When Susan Benesch began looking at how speech could incite mass violence, her research took her to far-flung places like Kenya and Burma. Lately, she’s been unable to ignore a case study at home in the United States. The American University law professor and Harvard University faculty associate has grappled for months with whether Donald Trump’s rhetoric constitutes dangerous speech as she has come to define it...Rob Faris, director of the Berkman Klein Center at Harvard, where Benesch is a research associate, described her work as “innovative” in how it attempts to delegitimize dangerous speech rather than try to stifle it, thus protecting freedom of speech.
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On Nov. 9, Let’s Forget Donald Trump Happened
An op-ed by Noah Feldman. With Donald Trump’s chances of winning the White House narrowing, it’s not too soon to ask: If Hillary Clinton wins the presidency in November, what attitude should Democrats and Republicans alike take toward Trump voters? It will be tempting to excoriate or patronize them, or to woo them to your cause. But all of these approaches would be mistaken. A much better strategy -- for both parties -- is to engage in selective memory, and to treat Trump voters as though the whole sorry episode of his candidacy never occurred. That may seem counterintuitive, especially because there’s no doubt that Trump’s candidacy shows the system needs fixing. But it’s based on the solid intuition that Trump voters, many of them alienated already from mainstream party politics, will only be further alienated by anything that associates them with a candidate whose brand was victory and who delivered defeat.
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Why Losing Candidates Should Concede
An op-ed by Noah Feldman. If Donald Trump loses the election and doesn’t concede, it won’t violate the U.S. Constitution. But it would break a tradition of concession that dates back more than a century and has achieved quasi-constitutional status. And like most enduring political customs, its value goes beyond graciousness: It helps ensure the continuity of government and offers a legitimating assist to democracy itself.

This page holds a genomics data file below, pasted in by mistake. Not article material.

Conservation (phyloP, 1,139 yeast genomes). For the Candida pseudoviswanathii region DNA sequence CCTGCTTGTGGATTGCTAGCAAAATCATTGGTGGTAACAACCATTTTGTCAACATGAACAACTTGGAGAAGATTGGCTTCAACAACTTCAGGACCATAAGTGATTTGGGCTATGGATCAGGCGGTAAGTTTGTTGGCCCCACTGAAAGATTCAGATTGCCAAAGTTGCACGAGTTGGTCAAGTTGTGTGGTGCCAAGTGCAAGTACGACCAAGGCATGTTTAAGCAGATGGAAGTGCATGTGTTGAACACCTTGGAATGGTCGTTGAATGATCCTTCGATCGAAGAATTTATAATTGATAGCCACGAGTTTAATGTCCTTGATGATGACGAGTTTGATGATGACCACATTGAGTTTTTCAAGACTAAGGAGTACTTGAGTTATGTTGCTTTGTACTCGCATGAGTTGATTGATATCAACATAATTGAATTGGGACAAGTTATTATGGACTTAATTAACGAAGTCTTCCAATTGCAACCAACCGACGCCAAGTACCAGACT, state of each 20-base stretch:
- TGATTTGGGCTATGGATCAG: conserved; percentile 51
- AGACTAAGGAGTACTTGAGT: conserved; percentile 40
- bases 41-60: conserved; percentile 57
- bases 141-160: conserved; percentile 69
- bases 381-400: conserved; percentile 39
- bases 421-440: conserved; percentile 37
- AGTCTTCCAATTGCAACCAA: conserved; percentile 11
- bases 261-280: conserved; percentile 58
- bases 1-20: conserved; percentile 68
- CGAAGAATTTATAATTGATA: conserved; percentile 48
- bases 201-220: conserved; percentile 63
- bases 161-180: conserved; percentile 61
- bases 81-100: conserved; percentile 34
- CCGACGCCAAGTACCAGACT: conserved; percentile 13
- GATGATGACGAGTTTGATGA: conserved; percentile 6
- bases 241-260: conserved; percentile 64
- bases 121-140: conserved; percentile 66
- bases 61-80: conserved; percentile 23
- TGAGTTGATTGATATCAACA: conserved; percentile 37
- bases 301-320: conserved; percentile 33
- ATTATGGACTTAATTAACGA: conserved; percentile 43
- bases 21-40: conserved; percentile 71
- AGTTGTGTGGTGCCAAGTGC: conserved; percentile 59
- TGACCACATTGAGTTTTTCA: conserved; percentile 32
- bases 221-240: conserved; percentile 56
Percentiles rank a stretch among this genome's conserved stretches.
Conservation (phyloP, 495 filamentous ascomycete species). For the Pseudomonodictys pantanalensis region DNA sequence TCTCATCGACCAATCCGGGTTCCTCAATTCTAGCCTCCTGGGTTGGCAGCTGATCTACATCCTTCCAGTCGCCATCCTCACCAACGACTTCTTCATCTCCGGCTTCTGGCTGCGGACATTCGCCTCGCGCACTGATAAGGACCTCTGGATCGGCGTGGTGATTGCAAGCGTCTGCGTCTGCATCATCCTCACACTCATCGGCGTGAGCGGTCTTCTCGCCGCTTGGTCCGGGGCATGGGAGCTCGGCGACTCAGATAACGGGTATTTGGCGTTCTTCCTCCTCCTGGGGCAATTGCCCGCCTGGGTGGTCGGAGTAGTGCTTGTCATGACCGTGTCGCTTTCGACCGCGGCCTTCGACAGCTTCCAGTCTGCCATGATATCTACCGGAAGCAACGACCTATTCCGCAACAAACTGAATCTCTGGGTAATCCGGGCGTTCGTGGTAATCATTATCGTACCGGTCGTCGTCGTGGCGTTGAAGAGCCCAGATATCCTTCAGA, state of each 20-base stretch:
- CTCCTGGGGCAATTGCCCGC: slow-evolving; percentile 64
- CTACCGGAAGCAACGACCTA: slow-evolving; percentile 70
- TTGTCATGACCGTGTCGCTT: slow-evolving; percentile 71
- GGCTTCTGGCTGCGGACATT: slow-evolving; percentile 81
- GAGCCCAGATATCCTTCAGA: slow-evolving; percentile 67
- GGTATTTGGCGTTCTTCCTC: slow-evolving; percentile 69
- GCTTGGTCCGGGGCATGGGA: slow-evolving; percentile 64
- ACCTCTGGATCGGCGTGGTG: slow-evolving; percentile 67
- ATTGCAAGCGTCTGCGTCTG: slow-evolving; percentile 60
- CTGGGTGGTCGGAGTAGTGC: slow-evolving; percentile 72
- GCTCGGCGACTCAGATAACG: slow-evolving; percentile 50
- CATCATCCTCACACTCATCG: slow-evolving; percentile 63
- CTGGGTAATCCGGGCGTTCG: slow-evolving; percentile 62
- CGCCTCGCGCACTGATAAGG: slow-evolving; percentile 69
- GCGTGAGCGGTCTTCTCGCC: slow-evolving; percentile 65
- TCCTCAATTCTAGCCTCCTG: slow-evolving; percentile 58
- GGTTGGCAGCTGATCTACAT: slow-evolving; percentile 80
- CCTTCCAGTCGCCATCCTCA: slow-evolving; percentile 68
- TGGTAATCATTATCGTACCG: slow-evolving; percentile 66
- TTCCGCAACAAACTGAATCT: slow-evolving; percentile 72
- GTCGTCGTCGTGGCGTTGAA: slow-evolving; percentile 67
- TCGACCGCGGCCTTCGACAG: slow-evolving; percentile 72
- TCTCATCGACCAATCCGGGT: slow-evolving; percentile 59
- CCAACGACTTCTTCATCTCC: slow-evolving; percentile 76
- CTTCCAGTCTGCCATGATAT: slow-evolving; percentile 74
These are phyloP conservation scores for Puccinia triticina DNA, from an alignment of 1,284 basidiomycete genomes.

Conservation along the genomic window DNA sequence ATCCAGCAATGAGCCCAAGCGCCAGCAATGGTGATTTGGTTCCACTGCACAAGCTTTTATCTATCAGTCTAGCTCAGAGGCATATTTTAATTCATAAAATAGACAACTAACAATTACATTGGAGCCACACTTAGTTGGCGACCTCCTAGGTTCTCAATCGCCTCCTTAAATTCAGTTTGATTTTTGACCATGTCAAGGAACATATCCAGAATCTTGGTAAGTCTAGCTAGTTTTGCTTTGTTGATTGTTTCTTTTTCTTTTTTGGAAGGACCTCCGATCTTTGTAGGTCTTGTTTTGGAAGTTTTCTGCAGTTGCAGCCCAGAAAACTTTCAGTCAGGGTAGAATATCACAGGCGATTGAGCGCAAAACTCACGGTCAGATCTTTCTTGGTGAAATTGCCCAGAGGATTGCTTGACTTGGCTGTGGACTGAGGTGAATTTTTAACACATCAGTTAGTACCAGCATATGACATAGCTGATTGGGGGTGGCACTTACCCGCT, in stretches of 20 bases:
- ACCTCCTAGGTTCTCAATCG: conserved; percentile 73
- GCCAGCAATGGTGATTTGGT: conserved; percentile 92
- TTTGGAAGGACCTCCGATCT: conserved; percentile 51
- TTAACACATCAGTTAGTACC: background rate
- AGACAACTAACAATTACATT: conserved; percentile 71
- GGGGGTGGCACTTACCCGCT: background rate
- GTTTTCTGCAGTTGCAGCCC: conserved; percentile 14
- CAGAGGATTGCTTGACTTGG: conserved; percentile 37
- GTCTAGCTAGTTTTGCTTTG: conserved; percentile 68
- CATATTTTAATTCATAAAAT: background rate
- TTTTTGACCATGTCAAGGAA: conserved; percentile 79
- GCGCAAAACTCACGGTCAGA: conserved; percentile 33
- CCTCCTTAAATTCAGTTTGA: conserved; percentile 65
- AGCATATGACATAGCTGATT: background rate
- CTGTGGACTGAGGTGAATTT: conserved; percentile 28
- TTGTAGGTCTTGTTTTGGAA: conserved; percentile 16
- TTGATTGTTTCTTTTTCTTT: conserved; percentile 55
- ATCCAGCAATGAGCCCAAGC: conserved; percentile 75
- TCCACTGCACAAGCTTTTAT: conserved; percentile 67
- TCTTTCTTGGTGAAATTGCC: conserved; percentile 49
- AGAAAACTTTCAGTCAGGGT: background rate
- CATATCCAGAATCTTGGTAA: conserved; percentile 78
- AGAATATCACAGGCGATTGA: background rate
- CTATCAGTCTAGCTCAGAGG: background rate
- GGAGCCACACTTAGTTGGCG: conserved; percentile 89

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The National Law Journal
‘Bush v. Gore’ Lawyers Sound Off on Trump’s Debate Comments
...Harvard Law School professor Laurence Tribe, who was a member of Gore’s legal team, said in an email that the timing and nature of Trump’s statements made comparisons to Bush v. Gore “off-point.” “Launching challenges after the election based on such demonstrated irregularities bears no resemblance to deliberately withholding the standard agreement that, once the official results have been certified after all postelection challenges have been resolved, one will abide by the final outcome,” Tribe said. Asked if he would accept the election results, Trump said at the debate that he would “look at it at the time.” He later said that he would accept the results if he won. Tribe said that the candidate’s comments were “totally disqualifying.” “To create mystery and suspense over one’s willingness to live by democracy’s verdict after repeatedly claiming that the only way one could lose would be as a result of a ‘rigged election’ is to challenge the very principles that have made our national transitions of power peaceful throughout our history,” Tribe said. “It is to invite nothing short of civil war.”